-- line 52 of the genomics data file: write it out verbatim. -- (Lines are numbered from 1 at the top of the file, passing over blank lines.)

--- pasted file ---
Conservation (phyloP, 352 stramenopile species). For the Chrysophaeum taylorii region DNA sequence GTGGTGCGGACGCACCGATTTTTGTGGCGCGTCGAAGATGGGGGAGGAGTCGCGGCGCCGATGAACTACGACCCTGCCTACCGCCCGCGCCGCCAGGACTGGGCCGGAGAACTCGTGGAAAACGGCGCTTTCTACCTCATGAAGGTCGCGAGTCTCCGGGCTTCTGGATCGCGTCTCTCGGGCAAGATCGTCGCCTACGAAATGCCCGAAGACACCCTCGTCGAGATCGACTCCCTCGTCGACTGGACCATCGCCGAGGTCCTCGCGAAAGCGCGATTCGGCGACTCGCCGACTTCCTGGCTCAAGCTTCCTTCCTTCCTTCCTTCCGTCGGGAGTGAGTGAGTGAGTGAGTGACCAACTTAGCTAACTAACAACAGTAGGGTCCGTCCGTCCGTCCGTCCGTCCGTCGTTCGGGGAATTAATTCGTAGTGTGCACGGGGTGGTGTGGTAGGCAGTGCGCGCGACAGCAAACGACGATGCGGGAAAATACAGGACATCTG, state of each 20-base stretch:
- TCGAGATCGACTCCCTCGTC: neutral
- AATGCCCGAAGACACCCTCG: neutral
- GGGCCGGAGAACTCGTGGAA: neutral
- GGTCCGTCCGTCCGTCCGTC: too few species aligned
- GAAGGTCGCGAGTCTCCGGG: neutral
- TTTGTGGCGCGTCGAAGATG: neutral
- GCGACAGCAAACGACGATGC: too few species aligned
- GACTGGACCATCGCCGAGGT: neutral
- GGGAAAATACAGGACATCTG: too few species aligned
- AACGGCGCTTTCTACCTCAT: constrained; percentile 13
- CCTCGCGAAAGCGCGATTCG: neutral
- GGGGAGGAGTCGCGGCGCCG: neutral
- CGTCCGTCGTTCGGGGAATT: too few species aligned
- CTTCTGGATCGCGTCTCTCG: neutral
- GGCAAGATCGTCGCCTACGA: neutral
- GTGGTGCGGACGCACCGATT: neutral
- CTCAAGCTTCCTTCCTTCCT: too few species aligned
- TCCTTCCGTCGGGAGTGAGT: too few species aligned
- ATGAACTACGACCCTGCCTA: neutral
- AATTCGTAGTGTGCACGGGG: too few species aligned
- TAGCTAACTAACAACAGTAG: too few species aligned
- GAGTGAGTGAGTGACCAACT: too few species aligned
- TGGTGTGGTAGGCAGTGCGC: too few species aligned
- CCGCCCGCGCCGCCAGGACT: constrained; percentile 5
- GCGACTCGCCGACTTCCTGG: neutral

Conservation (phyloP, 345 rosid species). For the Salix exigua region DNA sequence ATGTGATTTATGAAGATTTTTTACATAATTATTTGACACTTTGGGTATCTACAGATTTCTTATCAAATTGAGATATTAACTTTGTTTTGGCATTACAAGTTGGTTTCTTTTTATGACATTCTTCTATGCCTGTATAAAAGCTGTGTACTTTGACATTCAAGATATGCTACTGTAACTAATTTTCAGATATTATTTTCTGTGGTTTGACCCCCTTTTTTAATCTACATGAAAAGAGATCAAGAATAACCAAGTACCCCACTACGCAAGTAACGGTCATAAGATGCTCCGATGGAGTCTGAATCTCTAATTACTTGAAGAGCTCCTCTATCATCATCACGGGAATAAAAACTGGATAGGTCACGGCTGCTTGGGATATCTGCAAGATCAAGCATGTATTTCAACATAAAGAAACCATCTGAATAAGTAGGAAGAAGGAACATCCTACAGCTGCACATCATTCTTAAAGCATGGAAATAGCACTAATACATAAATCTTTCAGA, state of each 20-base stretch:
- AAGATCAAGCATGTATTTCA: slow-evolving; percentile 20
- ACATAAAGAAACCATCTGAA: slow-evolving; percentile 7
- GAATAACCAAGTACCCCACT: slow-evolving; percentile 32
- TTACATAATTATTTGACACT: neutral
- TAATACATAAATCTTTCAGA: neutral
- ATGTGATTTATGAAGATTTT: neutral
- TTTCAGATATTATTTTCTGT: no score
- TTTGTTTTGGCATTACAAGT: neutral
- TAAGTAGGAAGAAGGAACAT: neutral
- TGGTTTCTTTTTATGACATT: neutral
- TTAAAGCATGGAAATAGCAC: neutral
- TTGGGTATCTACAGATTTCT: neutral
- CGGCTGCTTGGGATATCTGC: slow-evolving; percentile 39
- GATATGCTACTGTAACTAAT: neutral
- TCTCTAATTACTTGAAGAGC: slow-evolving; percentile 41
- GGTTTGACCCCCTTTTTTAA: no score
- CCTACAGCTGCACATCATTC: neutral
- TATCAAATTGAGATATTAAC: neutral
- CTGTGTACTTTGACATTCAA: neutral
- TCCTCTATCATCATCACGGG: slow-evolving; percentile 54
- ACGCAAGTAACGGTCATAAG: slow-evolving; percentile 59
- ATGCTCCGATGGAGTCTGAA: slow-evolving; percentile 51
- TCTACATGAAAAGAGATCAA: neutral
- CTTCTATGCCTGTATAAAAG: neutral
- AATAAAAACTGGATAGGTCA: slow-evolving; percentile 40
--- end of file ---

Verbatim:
- AATAAAAACTGGATAGGTCA: slow-evolving; percentile 40